The joint statement issued by Biden and Yoon Suk Yeol did not explicitly mention China, but it did make several references to the “free and open Indo-Pacific,” which is seen by many as a code phrase for “containing” China.
The statement also declared, “The Presidents reiterated the importance of preserving peace and stability in the Taiwan Strait as an indispensable element of security and prosperity in the region.”
Ending ‘One China’ policy
The U.S. is now targeting Taiwan, virtually ending the “One China” policy that recognizes that Taiwan is part of China. In recent years, the U.S. has increased arms sales to Taiwan, sent high-level officials and Congressional delegations, and conducted joint military exercises with Taiwan. In addition, the U.S. has quadrupled the number of U.S. troops on the island.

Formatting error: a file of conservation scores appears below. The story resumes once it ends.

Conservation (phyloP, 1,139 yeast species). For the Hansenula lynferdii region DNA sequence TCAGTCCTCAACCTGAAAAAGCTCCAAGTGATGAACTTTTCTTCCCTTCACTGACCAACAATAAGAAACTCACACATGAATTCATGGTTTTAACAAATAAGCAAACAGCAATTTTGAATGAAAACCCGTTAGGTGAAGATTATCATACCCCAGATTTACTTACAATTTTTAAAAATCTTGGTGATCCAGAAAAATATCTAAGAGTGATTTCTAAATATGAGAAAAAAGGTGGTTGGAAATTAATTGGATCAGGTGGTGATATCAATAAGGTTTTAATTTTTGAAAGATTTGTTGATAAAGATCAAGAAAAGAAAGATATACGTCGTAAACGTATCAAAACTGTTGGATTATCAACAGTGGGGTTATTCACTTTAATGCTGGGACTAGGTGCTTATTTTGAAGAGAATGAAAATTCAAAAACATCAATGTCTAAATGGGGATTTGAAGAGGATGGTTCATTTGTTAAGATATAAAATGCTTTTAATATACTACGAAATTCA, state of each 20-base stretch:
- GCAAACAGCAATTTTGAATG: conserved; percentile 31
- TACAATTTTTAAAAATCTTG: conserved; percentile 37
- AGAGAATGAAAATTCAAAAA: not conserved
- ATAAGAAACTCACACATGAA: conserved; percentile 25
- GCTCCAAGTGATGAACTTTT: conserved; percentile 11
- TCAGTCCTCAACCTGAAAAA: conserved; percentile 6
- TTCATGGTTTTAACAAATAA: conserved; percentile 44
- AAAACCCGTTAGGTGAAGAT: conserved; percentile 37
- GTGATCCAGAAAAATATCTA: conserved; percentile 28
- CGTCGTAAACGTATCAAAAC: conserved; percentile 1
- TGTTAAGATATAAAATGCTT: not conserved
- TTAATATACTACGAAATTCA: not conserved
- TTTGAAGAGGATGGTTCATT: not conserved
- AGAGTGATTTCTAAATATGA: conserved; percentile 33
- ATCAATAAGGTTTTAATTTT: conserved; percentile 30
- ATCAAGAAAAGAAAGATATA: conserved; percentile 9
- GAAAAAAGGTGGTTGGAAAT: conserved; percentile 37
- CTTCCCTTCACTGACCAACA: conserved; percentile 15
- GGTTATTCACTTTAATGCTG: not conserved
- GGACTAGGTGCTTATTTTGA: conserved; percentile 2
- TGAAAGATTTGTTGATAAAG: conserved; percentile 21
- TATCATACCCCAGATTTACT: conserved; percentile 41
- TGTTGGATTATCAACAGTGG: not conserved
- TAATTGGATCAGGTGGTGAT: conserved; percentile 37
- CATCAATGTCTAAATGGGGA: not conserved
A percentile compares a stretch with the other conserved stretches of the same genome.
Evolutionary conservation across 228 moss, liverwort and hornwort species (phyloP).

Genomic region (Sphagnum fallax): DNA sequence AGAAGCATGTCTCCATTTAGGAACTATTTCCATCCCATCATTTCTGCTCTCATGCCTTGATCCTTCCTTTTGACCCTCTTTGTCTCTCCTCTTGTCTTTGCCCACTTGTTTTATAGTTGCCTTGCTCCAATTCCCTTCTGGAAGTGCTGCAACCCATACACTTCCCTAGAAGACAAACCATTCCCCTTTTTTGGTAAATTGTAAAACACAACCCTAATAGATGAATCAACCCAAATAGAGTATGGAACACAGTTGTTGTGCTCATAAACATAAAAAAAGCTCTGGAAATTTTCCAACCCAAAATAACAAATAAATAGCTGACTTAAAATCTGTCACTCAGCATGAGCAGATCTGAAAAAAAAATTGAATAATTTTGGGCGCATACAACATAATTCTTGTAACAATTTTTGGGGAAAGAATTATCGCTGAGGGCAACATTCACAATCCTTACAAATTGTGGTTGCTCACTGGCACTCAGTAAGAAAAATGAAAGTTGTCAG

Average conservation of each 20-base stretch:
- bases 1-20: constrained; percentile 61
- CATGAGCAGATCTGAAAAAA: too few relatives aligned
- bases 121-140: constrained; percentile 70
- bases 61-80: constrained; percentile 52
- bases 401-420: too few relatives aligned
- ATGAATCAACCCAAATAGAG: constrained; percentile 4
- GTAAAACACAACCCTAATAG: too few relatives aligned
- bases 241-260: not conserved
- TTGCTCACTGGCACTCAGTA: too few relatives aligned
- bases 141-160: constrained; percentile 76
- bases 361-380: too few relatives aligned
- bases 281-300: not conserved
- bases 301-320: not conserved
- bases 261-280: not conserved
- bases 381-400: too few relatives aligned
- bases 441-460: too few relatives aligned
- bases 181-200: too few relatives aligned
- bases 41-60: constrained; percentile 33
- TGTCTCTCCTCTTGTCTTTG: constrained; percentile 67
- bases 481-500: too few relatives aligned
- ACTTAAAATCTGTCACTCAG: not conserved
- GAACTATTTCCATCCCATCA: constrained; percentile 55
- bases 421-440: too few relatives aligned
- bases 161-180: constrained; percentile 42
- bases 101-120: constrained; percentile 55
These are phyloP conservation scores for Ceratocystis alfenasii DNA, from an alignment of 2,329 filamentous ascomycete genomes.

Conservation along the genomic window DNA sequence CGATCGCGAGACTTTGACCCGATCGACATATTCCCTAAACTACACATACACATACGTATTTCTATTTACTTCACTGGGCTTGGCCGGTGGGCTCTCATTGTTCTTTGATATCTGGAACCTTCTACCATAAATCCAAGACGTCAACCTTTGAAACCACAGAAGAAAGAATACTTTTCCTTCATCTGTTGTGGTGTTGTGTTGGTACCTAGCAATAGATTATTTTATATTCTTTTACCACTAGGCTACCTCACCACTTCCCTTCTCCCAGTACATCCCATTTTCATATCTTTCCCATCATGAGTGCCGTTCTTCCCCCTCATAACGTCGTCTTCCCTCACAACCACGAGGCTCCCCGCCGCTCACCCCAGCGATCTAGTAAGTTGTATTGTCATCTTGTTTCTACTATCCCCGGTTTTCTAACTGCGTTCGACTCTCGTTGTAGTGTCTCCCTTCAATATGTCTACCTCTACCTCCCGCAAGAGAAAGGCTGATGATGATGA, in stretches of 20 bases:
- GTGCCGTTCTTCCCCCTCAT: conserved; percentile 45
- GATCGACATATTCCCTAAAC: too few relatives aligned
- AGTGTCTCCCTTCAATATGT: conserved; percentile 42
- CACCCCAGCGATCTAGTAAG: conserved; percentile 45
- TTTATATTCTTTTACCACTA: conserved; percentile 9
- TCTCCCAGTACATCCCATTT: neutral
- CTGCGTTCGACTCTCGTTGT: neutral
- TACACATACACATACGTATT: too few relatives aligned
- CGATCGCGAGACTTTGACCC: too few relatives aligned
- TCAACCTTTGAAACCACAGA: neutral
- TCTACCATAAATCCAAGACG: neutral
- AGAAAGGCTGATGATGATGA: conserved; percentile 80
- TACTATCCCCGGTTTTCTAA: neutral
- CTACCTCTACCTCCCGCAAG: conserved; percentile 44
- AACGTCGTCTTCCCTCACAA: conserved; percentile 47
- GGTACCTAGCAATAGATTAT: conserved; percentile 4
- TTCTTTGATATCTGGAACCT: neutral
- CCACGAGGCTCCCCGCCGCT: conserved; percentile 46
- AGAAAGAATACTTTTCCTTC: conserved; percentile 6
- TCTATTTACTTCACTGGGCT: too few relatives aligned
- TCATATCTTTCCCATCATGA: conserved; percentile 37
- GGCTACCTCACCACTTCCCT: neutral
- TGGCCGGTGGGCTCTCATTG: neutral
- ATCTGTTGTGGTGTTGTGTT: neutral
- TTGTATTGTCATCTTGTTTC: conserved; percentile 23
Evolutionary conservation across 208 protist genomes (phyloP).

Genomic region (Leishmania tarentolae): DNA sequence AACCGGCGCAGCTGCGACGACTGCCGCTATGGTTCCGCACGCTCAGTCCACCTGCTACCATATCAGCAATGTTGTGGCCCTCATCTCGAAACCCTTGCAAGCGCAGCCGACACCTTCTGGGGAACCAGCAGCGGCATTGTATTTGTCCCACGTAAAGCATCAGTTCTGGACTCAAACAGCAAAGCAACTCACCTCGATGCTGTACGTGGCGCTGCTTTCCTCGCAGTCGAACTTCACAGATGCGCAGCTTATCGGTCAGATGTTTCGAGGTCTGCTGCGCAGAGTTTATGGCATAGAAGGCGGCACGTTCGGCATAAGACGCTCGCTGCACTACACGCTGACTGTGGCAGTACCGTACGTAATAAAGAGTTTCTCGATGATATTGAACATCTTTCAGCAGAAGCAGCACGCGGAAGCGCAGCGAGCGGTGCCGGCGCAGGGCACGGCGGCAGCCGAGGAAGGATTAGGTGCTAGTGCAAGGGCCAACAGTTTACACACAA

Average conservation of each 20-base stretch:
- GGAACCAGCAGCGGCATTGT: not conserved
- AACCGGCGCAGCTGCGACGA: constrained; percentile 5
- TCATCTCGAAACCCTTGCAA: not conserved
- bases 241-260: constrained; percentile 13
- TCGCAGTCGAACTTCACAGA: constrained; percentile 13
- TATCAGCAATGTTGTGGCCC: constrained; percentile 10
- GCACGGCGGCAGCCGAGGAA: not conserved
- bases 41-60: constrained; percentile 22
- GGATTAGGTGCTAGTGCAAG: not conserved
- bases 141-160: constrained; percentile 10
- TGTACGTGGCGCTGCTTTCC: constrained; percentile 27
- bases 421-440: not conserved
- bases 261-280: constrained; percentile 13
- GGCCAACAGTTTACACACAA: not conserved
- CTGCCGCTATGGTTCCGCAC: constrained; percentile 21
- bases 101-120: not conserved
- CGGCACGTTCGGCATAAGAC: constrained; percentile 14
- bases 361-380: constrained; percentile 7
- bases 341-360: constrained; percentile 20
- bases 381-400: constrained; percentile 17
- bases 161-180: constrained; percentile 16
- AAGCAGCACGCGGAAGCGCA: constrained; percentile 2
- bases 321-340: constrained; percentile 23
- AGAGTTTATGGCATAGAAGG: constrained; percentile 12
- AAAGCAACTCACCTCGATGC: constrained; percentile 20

Washington is building a system of alliances throughout the Indo-Pacific as part of its war buildup against China. These alliances include the Quadrilateral Security Dialogue (Quad) — Australia, India, Japan, and the U.S. — and the AUKUS pact made up of Australia, Britain, and the U.S.
On April 11, Al Jazeera reported that the U.S. and the Philippines began their largest-ever military drills, including a live-fire exercise on a ship in the South China Sea.
The drills, known as Balikatan, have about 12,200 U.S. troops, 5,400 Armed Forces of the Philippines (AFP) members, and representatives from other countries, including Australia. Balikatan means “shoulder to shoulder” in Tagalog.
The Philippines recently agreed to allow the U.S. access to more military bases under the Enhanced Defense Cooperation Agreement (EDCA). Nine EDCA bases are planned, with four directly facing Taiwan. The Philippines is also increasing military ties with Japan.